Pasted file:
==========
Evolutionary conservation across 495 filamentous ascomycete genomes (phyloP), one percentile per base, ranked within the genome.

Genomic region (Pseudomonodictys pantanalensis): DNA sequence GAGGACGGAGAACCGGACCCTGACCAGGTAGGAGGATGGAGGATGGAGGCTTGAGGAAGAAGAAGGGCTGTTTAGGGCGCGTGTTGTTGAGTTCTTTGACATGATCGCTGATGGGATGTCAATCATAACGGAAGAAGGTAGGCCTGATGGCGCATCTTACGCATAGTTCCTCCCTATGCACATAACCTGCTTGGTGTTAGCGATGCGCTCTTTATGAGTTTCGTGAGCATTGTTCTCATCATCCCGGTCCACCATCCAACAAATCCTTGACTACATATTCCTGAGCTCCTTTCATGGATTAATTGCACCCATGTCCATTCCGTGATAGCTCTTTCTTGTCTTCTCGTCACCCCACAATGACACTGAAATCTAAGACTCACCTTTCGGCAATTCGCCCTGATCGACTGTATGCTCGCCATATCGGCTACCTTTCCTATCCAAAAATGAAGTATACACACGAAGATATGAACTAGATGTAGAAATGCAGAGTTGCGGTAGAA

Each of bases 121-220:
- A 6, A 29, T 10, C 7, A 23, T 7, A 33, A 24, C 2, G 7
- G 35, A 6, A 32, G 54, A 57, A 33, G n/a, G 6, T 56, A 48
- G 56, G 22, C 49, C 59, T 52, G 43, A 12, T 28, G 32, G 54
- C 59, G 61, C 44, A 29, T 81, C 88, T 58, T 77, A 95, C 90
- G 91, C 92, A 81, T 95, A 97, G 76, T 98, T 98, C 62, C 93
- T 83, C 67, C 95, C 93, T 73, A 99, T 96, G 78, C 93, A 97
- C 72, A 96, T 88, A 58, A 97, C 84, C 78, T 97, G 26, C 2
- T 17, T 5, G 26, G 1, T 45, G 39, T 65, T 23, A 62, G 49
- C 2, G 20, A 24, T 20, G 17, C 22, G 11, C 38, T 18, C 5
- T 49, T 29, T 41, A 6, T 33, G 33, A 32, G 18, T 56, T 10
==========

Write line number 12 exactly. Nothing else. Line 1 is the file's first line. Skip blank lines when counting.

- C 2, G 20, A 24, T 20, G 17, C 22, G 11, C 38, T 18, C 5